Nola-style BBQ shrimp made with white wine, shallots, garlic butter, Cajun spices and French bread at Due South in the Navy Yard/Capitol Riverfront area, seen here on Jan. 8 (Robert Roberts/The Washington Informer)
Nola-style BBQ shrimp made with white wine, shallots, garlic butter, Cajun spices and French bread at Due South in the Navy Yard/Capitol Riverfront area, seen here on Jan. 8 (Robert Roberts/The Washington Informer)

Looking for a new dining experience in D.C.? Opportunities await during Winter Restaurant Week.

The event, created in 2001, is offered through Restaurant Association Metropolitan Washington (RAMW) in partnership with Events DC. Local restaurants will have affordable meals with prices set at $35 for dinner, $22 for lunch and $22 for brunch. The Restaurant Week website,, lists the 250 restaurants participating for the week.

In preparation, four restaurants — Dirty Habit, All-Purpose Capitol Riverfront, Due South and The Delegate — hosted preview tastings, showcasing some of their most popular dishes:

Dirty Habit is nestled in the middle of the Hotel Monaco, across from Capital One Arena. The restaurant is managed separately from the hotel. A Restaurant Week tour group tried items from a tasting menu that included mushroom soup, poké tuna, the vegetarian burger, a pork katsu sandwich and grilled salmon. I have always loved mushroom soup.

Dirty Habit’s version did not disappoint. A nice creamy base included the right balance of sautéed mushrooms garnished with a large crouton. The soup came with poké tuna, a concoction of raw tuna, seaweed, sesame, scallions and wasabi tobiko, a type of caviar from flying fish. Executive Chef Kyoo Eom’s pairing of the Poké Tuna with the soup was the star of this tasting menu.

Beginning with Winter Restaurant Week on Jan. 14, Dirty Habit will offer a daily brunch until 2:30 p.m., starting at 7 a.m. on weekdays and 8 a.m. on weekends.

Located across from Nationals Park in the Navy Yard/Capitol Riverfront area, All-Purpose Capitol Riverfront maintains the same selection of pizzas as their original D.C. location in the Shaw neighborhood. Several folks on the tour were familiar with the Shaw location and called out the names of their favorite pizzas.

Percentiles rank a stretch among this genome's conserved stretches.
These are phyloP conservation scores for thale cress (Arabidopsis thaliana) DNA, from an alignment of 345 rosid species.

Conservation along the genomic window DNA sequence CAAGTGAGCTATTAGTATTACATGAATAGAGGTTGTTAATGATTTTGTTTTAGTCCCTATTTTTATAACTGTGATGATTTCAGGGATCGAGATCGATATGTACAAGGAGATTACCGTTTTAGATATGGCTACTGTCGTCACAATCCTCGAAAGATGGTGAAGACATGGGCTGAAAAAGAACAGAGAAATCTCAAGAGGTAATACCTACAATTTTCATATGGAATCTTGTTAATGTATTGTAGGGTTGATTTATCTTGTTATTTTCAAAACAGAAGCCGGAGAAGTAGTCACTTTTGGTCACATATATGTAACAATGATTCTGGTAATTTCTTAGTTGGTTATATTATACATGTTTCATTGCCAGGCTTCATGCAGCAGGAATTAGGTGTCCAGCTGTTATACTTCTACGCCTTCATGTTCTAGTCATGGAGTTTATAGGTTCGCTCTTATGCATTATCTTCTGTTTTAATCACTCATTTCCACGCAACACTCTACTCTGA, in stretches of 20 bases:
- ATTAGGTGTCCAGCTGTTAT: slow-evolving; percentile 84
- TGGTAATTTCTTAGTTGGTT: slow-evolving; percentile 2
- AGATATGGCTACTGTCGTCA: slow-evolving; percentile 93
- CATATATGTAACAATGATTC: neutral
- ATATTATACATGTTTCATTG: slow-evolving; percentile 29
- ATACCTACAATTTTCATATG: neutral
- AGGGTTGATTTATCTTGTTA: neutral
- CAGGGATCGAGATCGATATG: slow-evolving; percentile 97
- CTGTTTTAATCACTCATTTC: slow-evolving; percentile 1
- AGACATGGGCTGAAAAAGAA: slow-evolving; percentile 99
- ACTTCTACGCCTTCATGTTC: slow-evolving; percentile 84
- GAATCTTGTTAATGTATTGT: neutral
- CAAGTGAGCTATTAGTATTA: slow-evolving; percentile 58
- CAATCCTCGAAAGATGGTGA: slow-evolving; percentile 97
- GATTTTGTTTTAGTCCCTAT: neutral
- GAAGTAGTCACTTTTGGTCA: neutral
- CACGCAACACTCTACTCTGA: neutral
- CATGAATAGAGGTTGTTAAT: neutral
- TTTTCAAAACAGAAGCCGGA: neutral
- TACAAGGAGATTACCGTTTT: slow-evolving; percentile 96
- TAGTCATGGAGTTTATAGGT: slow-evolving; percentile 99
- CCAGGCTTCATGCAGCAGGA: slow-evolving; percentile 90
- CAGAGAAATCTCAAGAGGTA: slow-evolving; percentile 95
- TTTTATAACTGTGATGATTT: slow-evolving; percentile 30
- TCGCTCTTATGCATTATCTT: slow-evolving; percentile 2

Owner/Chef Michael Friedman led our group through descriptions of the tasting menu. Sampled were Caesar salad, broccoli and cheddar arancini (fried risotto balls with pecorino and feta ranch dipping Sauce), and three pizzas. The pizzas were the Buona (tomato, mozzarella, pepperoni, Calabrian chili honey and basil), the Sedgewick (whipped ricotta, mozzarella, Tallegio parmesan, truffle honey and chives) and the Upstate (mozzarella, gorgonzola, honey-Hot buffalo chicken, red onions, celery leaves, chives feta ranch).

The combination of cheeses in the Sedgewick was the big winner for me. The crust was light, and it must have been the truffle honey that made the slice melt in my mouth.

I think southern cuisine will always be hot as long as grits are served on the side. Due South, also in the Navy Yard/Capitol Riverfront area, has figured out a way prepare southern staples in a creative way that will “make you slap yo’ mama!” That’s considered a good thing coming from the menu created by Chef Rusty Holman. Buttermilk fried chicken with cheddar grits and the shrimp and grits were delicious and expertly prepared. Then there was the gruyere and chive grit fries appetizer. These fries were huge, served with a creole tomato sauce. Add the Nola-style BBQ shrimp, another appetizer, and the two are a perfect meal.

Dessert was a light and fluffy bread pudding served with a bourbon caramel sauce and vanilla ice cream. Due South was more than a satisfying dining experience.

The Restaurant Week preview ended at The Delegate, the restaurant inside the new Marriott Courtyard/Residence Inn across from the Walter E. Washington Convention Center. Executive Chef Pernell Morton served chopped salad with eggs, bleu cheese, bacon, chicken, avocado, red onions and ranch dressing. The main dish consisted of pan-seared sea bass and wild salmon with Adams Farm root vegetables and an arugula salad. This final stop on the preview tasting tour was light and easy on the palate. As a diner, I did not feel overwhelmed with razzle-dazzle. It was just a great meal and exactly what my taste buds needed. With 20 years of Marriott experience, Chef Morton looks forward creating fine dining experiences at this new Marriott property.

During Winter Restaurant Week, it is recommended that diners wear comfortable, loose clothing. The list and variety of restaurants are massive, and the prices are great.

For more information, go to

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Brenda Siler is an award-winning journalist and public relations strategist. Her communications career began in college as an advertising copywriter, a news reporter, public affairs producer/host and a...

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